New Brunswick

Permanent main stage planned for Officers' Square

The city of Fredericton is getting a new main stage in its historic Officers’ Square as part of its redesign.

New stage is part of an $8.9M makeover of the historic square

According to architect Monica Adair, the stage will work for small shows and bigger performances. (City of Fredericton)

Fredericton is getting a permanent main stage at historic Officers' Square as part of an $8.9 million makeover of the downtown space.

The stage will cost $400,000 and be made of corten steel, also known as a weathering steel because it rusts in the elements and forms a protective outer layer. 

"We wanted to find an element that's both recyclable and durable, but beautiful," said architect Monica Adair of Acre Architects.

She said the steel will age well and look good with other buildings in the area. 

The stage will be built next to the Fredericton Region Museum, with the library behind it. 

"The way it rusts and patinas over time gives it texture that blends in with the brick buildings and juxtaposes against the stone in a way that brings it to life," Adair said of the steel.

The steel is perforated to give the stage good acoustics and make it visually interesting at night. 

"It creates optical illusions in terms of a moiré pattern, and it also has a light passage in between giving it a little bit of a light show during the night," Adair said. 

The stage will work for both small and large shows, she said. 

Master plan

The stage is part of a larger plan to upgrade Officers' Square. (City of Fredericton )

Coun. Bruce Grandy, the chair of the planning and development committee, said the upgrade of Officers' Square, which was announced earlier this year, is important considering all the events that take place there.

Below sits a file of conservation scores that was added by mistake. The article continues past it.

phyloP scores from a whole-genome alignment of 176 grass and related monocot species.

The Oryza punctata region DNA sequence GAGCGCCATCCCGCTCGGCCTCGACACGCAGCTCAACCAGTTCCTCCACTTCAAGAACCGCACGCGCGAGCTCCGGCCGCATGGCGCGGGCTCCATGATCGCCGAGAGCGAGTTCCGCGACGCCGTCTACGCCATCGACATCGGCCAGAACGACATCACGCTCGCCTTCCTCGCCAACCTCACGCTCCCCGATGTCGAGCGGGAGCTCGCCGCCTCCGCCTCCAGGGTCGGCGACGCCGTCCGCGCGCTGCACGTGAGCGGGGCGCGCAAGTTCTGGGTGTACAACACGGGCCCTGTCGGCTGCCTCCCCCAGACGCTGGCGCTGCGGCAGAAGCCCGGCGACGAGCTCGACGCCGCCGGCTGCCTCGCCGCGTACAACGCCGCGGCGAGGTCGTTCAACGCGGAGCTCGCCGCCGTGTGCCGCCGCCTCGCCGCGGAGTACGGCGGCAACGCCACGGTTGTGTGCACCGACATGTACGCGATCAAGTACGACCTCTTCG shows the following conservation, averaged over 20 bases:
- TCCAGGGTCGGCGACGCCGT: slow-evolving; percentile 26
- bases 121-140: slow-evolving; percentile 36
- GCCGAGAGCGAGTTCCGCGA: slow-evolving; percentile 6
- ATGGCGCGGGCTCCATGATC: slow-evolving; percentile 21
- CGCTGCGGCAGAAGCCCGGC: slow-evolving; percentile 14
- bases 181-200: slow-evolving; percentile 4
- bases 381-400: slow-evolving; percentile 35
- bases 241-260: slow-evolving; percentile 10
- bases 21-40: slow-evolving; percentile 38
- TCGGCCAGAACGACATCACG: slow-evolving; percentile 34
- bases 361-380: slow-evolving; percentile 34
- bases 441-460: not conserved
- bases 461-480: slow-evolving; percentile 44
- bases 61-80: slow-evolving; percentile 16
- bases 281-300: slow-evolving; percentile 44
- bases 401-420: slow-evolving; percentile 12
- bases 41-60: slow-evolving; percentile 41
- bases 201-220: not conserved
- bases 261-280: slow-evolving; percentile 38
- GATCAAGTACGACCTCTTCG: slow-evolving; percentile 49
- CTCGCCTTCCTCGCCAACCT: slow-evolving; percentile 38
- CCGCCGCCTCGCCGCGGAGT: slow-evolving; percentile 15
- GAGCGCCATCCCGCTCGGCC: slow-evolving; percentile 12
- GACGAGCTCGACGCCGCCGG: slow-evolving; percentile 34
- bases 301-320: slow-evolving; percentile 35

"We wanted to reconstruct Officers' Square to make it vibrant, to make it more accessible," said Grandy. 

"The plan is to create this great space, this great meeting space, this great event space for festivals."

Grandy said there will still be a tent in the square for the Harvest Jazz and Blues Festival. The new stage will be an additional venue. 

Flood-proofing

Stephen Kopp and Monica Adair are architects with Acre Architects, which designed the stage. (Gary Moore/CBC)

A short time ago, the area where the stage would be was underwater. But Acre partner Stephen Kopp said the architects have already planned for such calamities. 

The stage will be built up above high-water levels, so next time there is a major flood, musicians could serenade the fish without getting their feet wet.

"There is now way to flood-proof the structure, but we have planned in accordance with high-water marks," said Kopp.

"The stage actual height is going to be at 9.32 metres. I think this year's flood was in the 
mid-eights."

The base will be made of stone, and Kopp said electrical equipment can be easily flood-proofed. 

Construction of the stage will happen next year.

ABOUT THE AUTHOR

Philip Drost is a journalist with the CBC. You can reach him on Twitter @phildrost or by email at philip.drost@cbc.ca.

Files from Information Morning Fredericton

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